Does Your User Testing Include Technology Profiles?

As I went through user testing for my first app build, one of the fundamental questions I asked (and you should too) was “is an app the right thing for our users?”

There are generally two sides to this debate: everyone needs an app vs. UGH, stop building useless apps. During the discovery process and in the months since our deployment, I’ve solidly been on Team No App for my current clients. I believe our energy is better spent adding functionality and useability to our sites when accessed via mobile devices. Anecdotally, the web professionals in my network are generally against apps in our personal use as well. Yet Yahoo’s Flurry reports that 90% of mobile media time is spent using apps vs. browsers.

This got me thinking about the different user profiles we can consider when it comes to use and comfort with technology. Consider these personas the next time you’re doing user testing.

Child of the ’90s 

This person places a high value on bandwith and storage because they lived in the time where there was a huge cost to both. They tend to be a bit more forgiving of slow load speeds and functionality as a tradeoff to downloading your app, but give them a smart, bare bones mobile site version and they will be exceptionally loyal.

This person has automatic updates turned off, which means they will wait two or three versions by the time they jump onto the wifi and update the 56 pending updates. Okay fine, this person is me.

Screen capture of Google Play updates screen.
Not even close to the total number of pending updates on my mobile device.

True Millennial

Tech-savvy and impatient, this person wants the easiest, fastest experience. They update apps automatically, and they always have the latest mobile device so storage is never an issue. Apps are easier, so as long as that user experience does what it should, they are on board.

This person never cleans out old apps, and will have no tolerance for how slow your mobile site loads, or if the functionality is not as robust as your app or desktop version.

Won’t Be Left Behind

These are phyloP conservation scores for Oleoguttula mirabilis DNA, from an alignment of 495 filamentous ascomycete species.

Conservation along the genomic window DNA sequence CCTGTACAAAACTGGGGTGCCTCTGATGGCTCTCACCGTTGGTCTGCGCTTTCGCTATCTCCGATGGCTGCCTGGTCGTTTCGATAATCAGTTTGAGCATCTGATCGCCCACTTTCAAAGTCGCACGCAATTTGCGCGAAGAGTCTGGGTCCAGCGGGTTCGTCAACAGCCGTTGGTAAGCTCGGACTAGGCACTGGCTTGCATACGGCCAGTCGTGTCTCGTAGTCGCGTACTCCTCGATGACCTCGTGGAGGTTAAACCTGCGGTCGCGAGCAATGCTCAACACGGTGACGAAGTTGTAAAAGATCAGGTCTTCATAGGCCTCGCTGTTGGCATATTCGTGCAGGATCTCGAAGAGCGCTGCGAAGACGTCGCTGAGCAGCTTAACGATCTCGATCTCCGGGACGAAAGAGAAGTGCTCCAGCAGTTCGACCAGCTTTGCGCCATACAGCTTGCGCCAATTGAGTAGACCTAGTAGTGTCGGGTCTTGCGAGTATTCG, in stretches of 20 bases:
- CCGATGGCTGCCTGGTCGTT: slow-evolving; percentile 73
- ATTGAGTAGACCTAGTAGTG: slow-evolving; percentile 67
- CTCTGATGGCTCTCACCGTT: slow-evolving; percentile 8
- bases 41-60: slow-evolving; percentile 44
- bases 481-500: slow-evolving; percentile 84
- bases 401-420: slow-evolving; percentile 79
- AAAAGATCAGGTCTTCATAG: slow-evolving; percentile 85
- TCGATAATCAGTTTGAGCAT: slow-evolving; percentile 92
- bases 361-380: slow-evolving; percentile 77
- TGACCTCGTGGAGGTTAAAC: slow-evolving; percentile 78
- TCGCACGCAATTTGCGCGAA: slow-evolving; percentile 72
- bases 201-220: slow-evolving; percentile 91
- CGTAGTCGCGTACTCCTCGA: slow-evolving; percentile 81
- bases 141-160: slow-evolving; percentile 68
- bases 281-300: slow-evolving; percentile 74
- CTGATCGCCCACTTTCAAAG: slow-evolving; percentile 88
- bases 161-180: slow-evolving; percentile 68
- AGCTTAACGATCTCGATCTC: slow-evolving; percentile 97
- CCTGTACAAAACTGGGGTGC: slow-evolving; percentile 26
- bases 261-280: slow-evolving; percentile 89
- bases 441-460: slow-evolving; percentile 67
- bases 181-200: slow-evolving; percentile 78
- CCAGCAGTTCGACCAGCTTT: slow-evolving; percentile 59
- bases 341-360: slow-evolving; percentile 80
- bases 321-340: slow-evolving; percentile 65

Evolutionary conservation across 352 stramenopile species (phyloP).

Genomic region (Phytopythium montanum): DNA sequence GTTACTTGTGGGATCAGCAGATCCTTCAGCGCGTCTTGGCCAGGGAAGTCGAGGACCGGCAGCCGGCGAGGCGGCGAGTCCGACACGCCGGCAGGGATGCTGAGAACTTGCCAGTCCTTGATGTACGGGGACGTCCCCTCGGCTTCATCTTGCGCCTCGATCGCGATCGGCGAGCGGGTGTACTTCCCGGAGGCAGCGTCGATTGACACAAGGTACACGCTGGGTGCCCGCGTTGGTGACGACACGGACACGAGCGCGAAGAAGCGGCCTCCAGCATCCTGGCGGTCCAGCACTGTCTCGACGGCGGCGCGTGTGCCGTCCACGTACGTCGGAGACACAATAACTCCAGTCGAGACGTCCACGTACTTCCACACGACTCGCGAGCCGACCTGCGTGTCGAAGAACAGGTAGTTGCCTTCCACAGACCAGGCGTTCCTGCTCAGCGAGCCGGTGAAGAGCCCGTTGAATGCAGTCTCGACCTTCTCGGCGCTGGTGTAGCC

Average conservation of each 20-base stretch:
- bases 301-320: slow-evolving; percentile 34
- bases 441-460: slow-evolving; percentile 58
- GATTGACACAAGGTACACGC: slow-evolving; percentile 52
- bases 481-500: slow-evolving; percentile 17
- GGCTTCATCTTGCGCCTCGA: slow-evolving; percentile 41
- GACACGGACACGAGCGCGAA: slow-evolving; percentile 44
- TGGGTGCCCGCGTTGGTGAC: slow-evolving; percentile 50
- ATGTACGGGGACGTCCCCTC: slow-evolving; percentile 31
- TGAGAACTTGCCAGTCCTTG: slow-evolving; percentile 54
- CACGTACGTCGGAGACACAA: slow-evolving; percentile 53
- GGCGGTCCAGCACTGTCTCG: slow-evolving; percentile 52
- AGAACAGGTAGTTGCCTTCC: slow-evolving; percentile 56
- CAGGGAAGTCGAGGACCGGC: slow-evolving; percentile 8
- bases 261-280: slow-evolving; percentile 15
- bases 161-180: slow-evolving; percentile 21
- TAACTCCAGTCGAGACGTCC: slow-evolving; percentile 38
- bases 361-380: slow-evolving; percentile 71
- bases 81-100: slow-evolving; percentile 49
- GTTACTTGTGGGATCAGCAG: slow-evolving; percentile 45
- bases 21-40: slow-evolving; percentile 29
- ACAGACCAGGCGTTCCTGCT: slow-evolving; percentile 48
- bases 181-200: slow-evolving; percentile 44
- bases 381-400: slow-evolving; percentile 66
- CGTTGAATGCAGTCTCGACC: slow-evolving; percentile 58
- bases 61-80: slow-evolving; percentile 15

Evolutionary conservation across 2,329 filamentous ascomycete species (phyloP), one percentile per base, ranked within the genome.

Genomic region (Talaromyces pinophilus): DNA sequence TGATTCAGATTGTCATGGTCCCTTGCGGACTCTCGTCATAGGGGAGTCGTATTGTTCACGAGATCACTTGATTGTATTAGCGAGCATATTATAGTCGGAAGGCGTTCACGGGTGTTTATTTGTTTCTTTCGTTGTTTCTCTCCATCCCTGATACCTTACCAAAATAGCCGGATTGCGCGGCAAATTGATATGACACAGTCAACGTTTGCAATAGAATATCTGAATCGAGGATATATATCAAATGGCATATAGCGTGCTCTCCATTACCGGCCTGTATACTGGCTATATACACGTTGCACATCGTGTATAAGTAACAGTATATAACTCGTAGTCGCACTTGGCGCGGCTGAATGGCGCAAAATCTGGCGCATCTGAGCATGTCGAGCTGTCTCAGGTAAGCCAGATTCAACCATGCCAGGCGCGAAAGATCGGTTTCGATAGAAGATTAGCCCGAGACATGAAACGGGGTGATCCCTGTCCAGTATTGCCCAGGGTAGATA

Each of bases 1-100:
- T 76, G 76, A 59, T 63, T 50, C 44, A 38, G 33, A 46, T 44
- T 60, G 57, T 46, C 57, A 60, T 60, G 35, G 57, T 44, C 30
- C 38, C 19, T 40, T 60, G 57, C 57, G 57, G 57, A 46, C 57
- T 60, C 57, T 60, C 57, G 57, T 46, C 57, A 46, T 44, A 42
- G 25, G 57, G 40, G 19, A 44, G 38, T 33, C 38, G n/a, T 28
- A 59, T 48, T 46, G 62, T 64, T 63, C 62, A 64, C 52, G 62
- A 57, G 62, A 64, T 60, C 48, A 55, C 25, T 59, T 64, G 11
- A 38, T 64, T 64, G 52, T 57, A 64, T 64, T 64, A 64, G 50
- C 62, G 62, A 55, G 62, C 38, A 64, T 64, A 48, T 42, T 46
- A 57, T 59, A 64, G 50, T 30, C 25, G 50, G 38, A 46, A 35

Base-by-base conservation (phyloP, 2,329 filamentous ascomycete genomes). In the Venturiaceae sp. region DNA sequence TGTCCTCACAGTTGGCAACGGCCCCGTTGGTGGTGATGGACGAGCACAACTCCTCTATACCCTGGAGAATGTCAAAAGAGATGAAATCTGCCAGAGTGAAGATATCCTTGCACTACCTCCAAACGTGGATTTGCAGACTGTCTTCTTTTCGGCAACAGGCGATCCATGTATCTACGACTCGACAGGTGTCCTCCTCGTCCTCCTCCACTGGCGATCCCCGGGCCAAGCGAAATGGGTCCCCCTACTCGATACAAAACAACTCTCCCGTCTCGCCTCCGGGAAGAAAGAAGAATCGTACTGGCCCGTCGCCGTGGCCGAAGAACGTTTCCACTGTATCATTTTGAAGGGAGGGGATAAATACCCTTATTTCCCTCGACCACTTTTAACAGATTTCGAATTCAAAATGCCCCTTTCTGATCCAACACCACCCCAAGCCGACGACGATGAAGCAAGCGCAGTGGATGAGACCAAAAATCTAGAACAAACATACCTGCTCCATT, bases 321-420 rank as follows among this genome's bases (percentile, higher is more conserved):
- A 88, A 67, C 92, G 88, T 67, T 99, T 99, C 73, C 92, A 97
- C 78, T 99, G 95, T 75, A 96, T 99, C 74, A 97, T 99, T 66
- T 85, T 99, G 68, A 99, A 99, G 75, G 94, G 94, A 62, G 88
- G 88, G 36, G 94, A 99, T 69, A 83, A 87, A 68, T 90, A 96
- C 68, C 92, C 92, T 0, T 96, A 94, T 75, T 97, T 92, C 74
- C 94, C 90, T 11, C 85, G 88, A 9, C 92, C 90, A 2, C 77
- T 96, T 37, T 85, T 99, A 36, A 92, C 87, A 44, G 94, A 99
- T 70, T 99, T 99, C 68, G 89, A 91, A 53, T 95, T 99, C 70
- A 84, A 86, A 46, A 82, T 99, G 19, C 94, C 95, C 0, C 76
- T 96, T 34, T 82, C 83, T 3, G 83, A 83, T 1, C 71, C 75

Your parents or even grandparents might belong to this user testing group. They are not even close to as tech-ignorant as they were even five years ago. Now, they Tweet, Facebook and maybe even Snap alongside you, as long as none of the buttons move in your layout. This group has no problem with using apps (they are easier) and will wait for wifi to use them.

Hopefully you are already doing accessibility testing, but this user group is a great example of how good accessibility makes for better design for all of your users. Consider your design from the point of view of that grandparent holding their iPad two feet out from their face while trying to single-finger type on the virtual keyboard and the changes you make will no doubt help everyone.

How to Champion Web Standards And Other Unsexy Ideas

You might work in a small team managing your website or you may be flying solo as a freelancer. Either way, it adhering to web standards and accessibility standards can be a tough sell with either your client or your manager. So how do you go about selling the super sexy idea of web standards?

Connect Standards to Other Goals

Web standards are amazing things – coding with good web standards looks eerily similar to coding with good accessibility standards, so you’re already solving two challenges in one. But to make your client or boss care about them, you need to find a problem they are having that will be solved by web standard coding. Coincidentally, this is also a great approach when you’re writing cover letters. Think about job postings as a list of problems the hiring manager is having – how can the skills you have make their lives easier?

Web standards can help in a number of ways, but a few heavy-hitting reasons you can use are:

  • Allowing users of all sight and motor control abilities to read your content.
  • Allowing users on any platform or device to use your site.
  • Allowing users on any internet connection speed to see your products.

Remember to pitch your standards project as future-proofing – clearly coded content will be much easier to integrate onto other platforms in the future. Think about digital signage or audio-based platforms like Google Glass, and likely platforms we haven’t even dreamed of yet. The cost of letting your code stay as is will just get higher the longer you wait.